Plus, you need to look at who Romney is targeting. It is not voters at large, it is strictly the active, in-party, people for the moment. Again, no surprise voters in general do not register him.

  • Aku

    “We do? They don’t even sell them in the stores here in Texas”

    Having grown up there, I would say you are not looking hard enough. 😉

  • Aku, that’s not 3% among the general population, it’s 3% among registered republicans who should have some idea who the declared candidates are.

    Some folks take pride in pointing out that I’ve been wrong before, but I’m willing to predict here and now that Romney won’t even be in the top 3 at the convention.


  • Aku

    “I’d guess he would do even worse in the general election, but no one is even polling about him in that context because he’s not considered a viable candidate.”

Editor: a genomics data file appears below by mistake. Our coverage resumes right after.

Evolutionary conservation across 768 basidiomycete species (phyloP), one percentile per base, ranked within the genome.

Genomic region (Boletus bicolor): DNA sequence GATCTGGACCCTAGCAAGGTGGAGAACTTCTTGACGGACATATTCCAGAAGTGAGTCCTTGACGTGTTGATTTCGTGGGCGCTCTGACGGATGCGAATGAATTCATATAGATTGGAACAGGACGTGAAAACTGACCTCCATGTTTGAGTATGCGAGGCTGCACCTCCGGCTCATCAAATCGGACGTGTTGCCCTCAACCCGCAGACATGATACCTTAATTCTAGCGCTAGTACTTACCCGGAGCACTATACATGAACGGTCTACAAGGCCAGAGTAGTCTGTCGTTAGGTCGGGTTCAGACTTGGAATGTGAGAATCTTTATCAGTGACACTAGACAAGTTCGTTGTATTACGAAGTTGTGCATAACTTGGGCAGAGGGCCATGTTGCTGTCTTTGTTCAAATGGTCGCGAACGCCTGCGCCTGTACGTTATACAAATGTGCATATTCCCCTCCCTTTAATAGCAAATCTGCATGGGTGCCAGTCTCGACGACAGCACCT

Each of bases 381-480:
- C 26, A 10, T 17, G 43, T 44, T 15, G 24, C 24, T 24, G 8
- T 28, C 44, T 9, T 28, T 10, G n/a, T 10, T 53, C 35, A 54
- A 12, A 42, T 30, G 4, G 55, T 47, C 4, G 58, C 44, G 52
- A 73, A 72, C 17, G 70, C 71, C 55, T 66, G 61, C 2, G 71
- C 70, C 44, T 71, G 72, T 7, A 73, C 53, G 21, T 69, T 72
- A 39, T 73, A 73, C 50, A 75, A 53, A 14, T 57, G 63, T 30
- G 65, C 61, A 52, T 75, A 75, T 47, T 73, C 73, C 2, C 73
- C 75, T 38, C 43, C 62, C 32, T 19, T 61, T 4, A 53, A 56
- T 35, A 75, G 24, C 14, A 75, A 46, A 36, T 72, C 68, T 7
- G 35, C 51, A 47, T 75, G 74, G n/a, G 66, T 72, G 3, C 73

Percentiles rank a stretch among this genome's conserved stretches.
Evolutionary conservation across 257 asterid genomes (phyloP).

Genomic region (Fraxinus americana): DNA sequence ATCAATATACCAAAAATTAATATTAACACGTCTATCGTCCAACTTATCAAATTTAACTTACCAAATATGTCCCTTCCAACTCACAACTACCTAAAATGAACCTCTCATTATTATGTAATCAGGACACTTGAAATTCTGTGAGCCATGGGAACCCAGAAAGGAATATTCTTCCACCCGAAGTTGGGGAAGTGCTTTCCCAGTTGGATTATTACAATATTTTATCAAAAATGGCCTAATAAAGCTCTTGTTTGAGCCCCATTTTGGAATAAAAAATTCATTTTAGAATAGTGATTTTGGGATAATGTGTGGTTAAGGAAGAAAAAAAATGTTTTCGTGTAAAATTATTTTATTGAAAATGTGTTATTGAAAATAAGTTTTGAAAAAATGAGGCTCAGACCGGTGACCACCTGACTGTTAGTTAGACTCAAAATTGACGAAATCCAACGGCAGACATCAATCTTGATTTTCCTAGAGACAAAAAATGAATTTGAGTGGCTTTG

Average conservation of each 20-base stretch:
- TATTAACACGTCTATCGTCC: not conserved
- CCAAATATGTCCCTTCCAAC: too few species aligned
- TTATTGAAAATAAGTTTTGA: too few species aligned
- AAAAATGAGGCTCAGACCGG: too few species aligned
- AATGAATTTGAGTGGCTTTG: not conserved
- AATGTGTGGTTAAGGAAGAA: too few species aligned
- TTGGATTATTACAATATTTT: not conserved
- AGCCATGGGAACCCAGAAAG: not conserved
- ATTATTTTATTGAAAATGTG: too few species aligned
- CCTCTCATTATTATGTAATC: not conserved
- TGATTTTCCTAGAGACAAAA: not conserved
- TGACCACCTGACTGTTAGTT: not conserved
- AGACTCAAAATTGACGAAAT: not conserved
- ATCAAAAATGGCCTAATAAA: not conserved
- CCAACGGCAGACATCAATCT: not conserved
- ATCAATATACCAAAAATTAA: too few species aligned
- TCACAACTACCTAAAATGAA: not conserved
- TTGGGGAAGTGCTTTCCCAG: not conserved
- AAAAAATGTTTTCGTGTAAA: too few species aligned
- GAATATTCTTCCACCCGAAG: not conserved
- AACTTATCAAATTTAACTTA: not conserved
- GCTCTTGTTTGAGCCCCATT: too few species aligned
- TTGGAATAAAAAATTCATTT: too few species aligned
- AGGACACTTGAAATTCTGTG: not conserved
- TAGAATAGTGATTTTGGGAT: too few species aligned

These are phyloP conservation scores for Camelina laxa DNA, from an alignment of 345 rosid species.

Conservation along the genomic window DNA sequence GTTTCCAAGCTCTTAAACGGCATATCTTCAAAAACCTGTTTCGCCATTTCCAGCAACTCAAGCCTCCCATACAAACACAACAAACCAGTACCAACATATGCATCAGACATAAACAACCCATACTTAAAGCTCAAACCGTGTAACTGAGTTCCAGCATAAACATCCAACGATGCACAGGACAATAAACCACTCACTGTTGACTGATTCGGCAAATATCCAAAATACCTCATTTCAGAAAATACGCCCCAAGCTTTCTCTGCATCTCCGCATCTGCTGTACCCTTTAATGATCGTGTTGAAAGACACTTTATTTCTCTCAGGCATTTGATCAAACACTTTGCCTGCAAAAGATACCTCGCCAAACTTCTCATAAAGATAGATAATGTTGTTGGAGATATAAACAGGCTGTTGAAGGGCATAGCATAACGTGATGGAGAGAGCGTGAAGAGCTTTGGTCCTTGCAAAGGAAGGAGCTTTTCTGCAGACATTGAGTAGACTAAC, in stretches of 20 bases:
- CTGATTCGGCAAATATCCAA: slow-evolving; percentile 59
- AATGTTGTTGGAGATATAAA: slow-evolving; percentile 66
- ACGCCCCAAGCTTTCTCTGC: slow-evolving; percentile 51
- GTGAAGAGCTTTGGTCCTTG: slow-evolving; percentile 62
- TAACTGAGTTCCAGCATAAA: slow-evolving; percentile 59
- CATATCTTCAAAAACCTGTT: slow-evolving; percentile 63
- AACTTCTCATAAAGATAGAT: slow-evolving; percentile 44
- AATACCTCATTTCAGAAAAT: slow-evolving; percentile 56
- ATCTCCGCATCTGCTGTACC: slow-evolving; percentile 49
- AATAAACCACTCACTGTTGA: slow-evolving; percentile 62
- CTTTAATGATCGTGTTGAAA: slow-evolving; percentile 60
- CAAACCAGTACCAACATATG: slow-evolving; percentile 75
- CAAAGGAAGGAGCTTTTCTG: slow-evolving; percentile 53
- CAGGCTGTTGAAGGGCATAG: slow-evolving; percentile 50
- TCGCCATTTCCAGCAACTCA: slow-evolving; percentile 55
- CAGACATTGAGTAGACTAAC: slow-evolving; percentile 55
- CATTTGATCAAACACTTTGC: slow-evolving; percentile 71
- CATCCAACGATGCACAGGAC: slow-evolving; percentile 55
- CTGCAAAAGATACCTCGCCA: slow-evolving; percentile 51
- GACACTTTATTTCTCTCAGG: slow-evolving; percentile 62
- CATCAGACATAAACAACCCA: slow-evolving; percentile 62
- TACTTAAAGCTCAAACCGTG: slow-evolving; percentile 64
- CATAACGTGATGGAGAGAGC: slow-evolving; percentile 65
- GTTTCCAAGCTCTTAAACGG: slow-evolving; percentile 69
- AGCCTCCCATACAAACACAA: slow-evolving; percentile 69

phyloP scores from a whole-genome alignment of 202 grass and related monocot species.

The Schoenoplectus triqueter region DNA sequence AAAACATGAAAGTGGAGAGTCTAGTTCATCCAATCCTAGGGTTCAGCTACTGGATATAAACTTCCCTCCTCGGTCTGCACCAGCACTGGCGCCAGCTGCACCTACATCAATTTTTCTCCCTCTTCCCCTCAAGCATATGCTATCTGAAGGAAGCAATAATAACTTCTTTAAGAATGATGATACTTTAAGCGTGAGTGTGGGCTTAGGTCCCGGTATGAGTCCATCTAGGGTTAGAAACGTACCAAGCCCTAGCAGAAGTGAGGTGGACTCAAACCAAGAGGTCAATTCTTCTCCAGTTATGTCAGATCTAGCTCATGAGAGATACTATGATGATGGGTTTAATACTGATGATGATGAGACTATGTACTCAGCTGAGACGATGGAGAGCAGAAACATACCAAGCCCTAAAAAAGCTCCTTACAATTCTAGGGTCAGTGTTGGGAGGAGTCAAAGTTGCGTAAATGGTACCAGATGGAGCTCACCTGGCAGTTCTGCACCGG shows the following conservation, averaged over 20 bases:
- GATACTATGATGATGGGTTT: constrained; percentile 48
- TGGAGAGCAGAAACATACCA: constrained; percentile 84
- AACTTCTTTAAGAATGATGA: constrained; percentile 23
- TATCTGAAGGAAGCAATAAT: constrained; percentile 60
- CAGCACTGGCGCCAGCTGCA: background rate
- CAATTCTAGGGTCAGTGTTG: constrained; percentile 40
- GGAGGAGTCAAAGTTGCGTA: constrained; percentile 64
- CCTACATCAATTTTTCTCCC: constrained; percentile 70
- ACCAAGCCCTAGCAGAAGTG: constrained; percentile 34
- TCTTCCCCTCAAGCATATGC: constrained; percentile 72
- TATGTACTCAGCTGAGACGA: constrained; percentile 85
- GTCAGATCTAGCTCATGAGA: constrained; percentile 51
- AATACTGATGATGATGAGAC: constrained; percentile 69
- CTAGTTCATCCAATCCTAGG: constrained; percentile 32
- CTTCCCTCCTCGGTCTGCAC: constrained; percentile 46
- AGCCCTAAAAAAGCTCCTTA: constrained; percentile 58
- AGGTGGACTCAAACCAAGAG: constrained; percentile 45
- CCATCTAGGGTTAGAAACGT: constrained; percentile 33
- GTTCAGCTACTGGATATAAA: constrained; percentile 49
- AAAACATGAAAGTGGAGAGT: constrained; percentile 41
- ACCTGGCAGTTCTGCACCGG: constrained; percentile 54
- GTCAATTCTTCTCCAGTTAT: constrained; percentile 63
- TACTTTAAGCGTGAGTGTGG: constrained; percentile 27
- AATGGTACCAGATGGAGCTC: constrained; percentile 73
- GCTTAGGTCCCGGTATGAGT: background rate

See comment above, How can you generalize about primaries, much less elections from, from polling when the event in question has not picked up yet. Plus, did you catch the NR cover story from Dec (I think). There are some that woud disagree based on actual interviews rather than polls that tell you so little.

  • Aku

    We could continue this, but whats the point. I will say this. Mormons, for the most part have been solid Republicans. There is no state more red than Utah. Outside of Utah, Mormons still vote Republican.

    What is the first and main objection raised against Romney. He is Mormon. So the message to Mormons is “We like your votes, but you’re people can’t be president.”

    What a nice party to be in.